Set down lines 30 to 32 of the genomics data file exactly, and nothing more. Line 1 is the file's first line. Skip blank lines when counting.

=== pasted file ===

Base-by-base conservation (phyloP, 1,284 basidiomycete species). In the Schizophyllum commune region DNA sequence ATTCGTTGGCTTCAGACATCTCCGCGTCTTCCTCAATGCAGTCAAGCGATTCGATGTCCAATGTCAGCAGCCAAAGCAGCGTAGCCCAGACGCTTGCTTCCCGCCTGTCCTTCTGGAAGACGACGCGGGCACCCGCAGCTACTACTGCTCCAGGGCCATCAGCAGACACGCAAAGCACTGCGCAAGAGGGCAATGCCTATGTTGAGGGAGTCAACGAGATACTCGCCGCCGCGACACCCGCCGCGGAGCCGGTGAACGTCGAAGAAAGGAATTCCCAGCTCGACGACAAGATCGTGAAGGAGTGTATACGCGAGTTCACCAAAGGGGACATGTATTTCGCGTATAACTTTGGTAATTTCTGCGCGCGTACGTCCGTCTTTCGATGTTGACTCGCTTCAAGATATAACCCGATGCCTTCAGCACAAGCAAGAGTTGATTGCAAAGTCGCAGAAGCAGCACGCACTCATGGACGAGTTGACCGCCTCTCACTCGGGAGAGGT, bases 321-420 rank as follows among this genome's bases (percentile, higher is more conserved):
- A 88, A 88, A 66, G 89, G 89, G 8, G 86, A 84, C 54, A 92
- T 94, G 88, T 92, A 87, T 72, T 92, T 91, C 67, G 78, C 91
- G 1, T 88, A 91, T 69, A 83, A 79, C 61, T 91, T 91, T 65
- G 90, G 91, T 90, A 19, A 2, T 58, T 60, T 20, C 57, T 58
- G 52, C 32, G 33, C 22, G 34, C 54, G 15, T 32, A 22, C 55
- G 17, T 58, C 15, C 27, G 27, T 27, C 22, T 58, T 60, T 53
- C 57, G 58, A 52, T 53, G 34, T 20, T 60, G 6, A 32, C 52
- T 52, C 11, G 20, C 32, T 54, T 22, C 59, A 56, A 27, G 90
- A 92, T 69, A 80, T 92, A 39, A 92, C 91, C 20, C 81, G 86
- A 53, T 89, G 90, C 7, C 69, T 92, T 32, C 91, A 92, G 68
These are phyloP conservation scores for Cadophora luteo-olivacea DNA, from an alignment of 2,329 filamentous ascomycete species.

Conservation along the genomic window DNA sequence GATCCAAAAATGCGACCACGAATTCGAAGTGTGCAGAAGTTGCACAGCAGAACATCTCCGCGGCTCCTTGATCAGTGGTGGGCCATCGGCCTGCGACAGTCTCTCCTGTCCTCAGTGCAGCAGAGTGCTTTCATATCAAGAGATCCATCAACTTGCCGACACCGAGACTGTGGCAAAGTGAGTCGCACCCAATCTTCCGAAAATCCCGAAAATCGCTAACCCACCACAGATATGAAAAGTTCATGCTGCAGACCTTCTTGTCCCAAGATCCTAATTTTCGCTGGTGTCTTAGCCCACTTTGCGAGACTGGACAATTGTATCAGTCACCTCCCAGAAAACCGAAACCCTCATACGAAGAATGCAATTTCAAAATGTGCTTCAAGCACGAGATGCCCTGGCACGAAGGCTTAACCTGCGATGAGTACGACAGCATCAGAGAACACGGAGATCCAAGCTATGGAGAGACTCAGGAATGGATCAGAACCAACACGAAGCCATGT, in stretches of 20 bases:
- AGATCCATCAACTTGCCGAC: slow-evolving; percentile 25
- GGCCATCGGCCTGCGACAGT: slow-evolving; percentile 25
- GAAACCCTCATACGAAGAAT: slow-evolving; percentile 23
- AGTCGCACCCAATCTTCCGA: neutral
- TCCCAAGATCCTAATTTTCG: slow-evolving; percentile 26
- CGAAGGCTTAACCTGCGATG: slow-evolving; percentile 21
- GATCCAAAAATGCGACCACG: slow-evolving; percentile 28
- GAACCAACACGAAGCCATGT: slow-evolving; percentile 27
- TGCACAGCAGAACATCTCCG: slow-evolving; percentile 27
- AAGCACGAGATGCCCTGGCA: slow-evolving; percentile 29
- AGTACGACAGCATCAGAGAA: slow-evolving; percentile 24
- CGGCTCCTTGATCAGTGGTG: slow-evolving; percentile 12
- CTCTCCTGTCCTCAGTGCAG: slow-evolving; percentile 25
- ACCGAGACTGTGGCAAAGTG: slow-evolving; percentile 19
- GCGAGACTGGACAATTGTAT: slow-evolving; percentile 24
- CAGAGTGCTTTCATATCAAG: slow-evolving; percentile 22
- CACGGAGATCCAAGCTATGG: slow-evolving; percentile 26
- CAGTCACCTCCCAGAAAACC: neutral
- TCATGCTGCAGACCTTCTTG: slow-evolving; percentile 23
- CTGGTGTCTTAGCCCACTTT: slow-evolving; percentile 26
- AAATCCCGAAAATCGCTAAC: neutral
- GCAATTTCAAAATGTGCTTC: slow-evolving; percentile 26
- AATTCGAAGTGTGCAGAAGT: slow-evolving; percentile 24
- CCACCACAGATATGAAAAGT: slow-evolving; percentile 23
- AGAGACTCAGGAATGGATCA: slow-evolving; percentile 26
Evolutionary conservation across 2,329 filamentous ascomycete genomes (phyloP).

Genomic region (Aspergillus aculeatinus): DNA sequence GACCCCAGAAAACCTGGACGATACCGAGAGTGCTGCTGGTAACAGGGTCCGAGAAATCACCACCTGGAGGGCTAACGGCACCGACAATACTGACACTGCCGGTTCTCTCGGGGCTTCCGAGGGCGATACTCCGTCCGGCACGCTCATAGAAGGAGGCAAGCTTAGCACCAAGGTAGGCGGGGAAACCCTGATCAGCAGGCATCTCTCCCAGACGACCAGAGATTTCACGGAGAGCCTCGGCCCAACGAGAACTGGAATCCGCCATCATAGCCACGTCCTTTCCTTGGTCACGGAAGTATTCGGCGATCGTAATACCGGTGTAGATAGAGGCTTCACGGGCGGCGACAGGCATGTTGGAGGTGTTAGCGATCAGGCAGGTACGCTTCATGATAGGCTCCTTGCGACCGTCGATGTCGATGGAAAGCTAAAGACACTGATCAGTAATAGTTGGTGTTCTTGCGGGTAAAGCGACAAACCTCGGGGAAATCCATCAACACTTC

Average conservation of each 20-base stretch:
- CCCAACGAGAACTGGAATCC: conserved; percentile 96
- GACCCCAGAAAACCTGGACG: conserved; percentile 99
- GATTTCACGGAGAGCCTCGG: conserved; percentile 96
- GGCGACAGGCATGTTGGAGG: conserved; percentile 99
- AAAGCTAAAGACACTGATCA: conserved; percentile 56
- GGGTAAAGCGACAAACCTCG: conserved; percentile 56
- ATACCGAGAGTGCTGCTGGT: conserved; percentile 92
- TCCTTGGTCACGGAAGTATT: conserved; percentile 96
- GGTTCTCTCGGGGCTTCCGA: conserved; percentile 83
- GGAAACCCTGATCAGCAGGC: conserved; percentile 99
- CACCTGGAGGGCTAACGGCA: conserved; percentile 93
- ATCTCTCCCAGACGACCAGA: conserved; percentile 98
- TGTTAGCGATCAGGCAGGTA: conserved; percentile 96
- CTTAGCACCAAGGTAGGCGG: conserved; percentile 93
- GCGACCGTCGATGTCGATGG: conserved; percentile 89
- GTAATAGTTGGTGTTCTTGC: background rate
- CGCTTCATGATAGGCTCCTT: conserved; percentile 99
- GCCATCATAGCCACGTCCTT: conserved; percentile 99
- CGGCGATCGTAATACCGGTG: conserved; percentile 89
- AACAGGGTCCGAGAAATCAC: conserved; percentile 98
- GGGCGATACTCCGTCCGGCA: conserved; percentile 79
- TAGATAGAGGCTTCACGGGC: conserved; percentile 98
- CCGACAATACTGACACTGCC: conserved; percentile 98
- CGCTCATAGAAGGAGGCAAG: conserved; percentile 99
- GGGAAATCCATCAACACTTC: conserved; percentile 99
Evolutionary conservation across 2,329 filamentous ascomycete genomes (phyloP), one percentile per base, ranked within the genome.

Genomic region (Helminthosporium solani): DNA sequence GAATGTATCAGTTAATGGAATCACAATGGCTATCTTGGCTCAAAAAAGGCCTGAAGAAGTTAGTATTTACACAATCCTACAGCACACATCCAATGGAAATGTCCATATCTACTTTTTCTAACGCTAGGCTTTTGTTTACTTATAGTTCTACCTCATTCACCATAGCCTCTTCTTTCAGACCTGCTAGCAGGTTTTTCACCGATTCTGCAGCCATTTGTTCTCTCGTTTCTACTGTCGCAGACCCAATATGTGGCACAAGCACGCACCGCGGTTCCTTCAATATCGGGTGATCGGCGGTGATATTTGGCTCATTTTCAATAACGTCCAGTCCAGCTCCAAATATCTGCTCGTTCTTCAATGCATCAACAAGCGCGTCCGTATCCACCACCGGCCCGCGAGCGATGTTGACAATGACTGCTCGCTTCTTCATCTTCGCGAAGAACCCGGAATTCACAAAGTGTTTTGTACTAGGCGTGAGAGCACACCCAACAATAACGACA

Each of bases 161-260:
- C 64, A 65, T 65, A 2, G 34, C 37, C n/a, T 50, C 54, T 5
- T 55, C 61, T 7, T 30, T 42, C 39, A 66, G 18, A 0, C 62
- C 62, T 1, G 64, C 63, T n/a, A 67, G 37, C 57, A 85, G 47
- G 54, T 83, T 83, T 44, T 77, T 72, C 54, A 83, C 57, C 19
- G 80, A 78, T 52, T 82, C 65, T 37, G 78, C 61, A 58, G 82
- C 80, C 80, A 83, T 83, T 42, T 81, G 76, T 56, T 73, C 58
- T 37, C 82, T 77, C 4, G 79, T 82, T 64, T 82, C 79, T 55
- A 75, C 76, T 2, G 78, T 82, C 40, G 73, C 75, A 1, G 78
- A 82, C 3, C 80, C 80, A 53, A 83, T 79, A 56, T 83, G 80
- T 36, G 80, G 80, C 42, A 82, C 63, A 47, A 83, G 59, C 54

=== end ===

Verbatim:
- CACGGAGATCCAAGCTATGG: slow-evolving; percentile 26
- CAGTCACCTCCCAGAAAACC: neutral
- TCATGCTGCAGACCTTCTTG: slow-evolving; percentile 23